Cross-Eyed

We have come to Holy Week which means that Lent is coming to a close. I’m sure that it brings up mixed emotions. On the one hand it’s really exciting because we soon get to celebrate the resurrection of Jesus, but on the other hand all those fish deals at food chains are going away!

I have definitely, but accidentally, tried to teach a youth group how to sing a Mass part for the “Gloria” and that one part that begins with an “Alle” and ends with a “luia”. Not my best moment since we don’t sing those at Mass during Lent.

Overall this has been a really good Lent! Yet I noticed something lately; in Lent I always focus more on the Crucifix than in the normal times of the year. I think if I am honest Christ on the Cross is difficult for me. Not because I don’t believe that it happened or that I think Jesus is weak or not really the Son of God for dying or something like that. No, quite the opposite. I do see God’s strength and how courageous and true His love really is. How amazing! God loved me so much that He sent His son to die for me. That’s remarkable. That’s incredible! 

I suppose what I have difficulty with is what that means. When I look at the Cross I often see so many of my failings and even wonder if I would be able to go through what Christ suffered to stand up for my faith. When I look at my sinfulness, I can be very beat down. I don’t know if I could do that for God! Not because I don’t want to! I want to lay my life down for God, but I am constantly confronted with my own less-than-perfectness; “I know my transgressions; my sin is always before me” (Psalm 51:5). Ugh!

I struggle because I take my eyes off of Christ and look at my own sin. My gaze wanders from the eternal love of God and begins to construct false realities of the Cross. Subconsciously I have often thought when I look at the Cross that Jesus was looking down at me and saying, “You owe me.” 

One of the most important moments this Lent that has set a new tone for my thinking occurred not too long ago. I was continually having deep fears of going to hell or that God was disappointed with me and when I related this to a friend they took me to a 24/7 adoration chapel in town. As I sat before Jesus in the Blessed Sacrament my eyes naturally wandered to the Crucifix where I was yet again faced with Jesus’ sacrifice. After relating everything to my friend about the experiences I was having in prayer and in my thoughts I began to be honest with God about how I felt and how I thought He felt about me. There was not voice that spoke to me that night, but I did leave that chapel changed, and convinced that first and foremost what Jesus wants to communicate to me and to all of us through the Crucifix is His love.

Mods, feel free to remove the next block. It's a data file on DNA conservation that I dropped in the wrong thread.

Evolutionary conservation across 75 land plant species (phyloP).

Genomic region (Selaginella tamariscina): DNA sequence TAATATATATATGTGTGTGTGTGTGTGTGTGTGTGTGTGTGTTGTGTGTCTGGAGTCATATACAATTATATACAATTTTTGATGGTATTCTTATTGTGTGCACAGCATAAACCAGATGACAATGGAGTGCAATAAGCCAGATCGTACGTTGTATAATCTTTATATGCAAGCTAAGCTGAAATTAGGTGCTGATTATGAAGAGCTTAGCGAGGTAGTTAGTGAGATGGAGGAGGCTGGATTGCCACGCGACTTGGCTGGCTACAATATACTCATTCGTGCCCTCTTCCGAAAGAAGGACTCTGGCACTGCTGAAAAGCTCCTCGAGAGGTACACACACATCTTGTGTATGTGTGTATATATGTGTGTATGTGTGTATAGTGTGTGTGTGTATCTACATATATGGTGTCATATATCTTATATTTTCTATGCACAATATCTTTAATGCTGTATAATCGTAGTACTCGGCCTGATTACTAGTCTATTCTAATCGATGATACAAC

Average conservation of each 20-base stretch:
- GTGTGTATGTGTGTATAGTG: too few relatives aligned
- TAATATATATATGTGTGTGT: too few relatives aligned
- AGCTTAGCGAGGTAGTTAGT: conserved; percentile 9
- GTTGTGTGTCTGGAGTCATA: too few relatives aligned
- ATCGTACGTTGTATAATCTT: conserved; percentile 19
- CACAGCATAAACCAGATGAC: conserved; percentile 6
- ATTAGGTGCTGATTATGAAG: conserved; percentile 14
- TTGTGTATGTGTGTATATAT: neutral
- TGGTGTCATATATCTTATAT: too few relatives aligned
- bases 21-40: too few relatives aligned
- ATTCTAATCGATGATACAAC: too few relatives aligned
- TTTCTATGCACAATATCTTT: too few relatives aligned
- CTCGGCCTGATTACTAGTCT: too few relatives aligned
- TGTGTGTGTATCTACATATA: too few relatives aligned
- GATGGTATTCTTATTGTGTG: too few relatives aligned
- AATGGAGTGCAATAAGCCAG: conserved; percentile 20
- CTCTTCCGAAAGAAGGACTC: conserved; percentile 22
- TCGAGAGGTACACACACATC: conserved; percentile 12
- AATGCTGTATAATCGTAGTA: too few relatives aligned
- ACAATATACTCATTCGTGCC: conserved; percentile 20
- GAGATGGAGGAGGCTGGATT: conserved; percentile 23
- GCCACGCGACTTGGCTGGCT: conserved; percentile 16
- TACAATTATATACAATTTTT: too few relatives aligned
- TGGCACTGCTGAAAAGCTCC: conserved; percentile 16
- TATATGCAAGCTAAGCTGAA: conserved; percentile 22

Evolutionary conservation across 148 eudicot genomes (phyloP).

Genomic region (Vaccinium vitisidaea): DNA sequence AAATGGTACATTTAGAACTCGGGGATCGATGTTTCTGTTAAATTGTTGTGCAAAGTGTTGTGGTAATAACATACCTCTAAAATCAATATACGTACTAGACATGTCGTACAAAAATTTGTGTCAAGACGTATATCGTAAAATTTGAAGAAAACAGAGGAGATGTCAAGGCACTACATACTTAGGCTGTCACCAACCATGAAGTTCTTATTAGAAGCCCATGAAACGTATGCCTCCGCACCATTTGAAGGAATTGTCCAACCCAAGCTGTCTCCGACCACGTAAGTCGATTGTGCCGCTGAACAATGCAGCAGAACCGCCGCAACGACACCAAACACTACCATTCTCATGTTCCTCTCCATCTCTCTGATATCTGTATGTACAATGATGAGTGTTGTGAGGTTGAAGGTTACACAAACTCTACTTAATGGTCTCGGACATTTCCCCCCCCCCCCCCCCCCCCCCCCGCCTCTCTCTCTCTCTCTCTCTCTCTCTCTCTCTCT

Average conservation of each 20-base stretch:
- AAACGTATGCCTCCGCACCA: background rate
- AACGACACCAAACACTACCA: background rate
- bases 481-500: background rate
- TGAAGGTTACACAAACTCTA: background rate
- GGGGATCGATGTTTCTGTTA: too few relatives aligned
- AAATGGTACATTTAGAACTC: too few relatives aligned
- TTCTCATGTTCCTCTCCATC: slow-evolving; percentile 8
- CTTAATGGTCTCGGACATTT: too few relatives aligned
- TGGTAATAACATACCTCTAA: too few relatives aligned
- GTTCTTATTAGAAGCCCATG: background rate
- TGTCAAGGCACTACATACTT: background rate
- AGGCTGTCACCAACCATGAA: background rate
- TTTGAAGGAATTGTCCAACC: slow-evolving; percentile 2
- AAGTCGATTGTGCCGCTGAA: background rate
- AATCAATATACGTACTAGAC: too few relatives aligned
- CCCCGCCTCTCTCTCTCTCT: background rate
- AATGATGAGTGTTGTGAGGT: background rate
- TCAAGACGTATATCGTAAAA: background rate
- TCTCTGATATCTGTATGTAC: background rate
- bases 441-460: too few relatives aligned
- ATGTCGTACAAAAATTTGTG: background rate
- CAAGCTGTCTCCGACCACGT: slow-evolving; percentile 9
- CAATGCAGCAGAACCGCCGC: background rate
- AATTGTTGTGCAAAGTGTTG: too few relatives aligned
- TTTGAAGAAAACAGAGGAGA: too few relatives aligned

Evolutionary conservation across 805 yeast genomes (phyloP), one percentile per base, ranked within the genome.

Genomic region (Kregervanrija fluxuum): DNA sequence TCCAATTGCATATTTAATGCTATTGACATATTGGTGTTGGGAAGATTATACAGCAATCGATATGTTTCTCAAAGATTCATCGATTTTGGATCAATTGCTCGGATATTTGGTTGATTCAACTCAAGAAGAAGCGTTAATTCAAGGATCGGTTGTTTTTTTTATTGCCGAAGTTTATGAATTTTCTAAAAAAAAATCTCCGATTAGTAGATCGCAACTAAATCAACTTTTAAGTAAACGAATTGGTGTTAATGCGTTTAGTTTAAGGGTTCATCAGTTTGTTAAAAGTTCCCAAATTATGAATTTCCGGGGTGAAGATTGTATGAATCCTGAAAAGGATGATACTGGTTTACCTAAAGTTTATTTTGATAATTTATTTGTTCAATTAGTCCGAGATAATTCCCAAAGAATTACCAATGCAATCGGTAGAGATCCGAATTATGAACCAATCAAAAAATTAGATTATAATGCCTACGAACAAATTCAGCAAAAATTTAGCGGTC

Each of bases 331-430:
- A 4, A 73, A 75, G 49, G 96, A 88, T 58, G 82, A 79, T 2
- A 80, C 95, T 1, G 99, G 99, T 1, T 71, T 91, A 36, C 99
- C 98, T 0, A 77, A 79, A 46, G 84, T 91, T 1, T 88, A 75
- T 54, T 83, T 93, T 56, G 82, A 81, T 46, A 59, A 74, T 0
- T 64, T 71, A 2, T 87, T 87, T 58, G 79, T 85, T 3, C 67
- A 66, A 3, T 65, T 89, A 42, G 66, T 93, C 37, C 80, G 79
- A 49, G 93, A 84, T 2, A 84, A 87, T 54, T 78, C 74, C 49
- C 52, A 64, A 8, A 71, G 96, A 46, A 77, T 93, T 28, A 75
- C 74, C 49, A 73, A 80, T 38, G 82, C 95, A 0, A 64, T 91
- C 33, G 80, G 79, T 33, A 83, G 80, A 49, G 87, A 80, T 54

Yes, I know this may not sound that profound. But, I have been Catholic my whole life, and it took an experience like this for it to really hit home! God’s love is not something we earn or deserve but is given freely. He is trying to communicate His love in every way He can, and especially through the Cross! When Jesus looked down at us from the Cross, He wants to communicate His deep love for us. It is incredibly humbling to look at the image of Christ Crucified and see what our sins did, but let us never forget that this is not God communicating, “You owe me” but rather, “I love you”. As we embark upon Holy Week let us place the love of God, which always brings us enthusiasm and vigor in our daily tasks always before us. Let us remember that His sacrifice is one of love.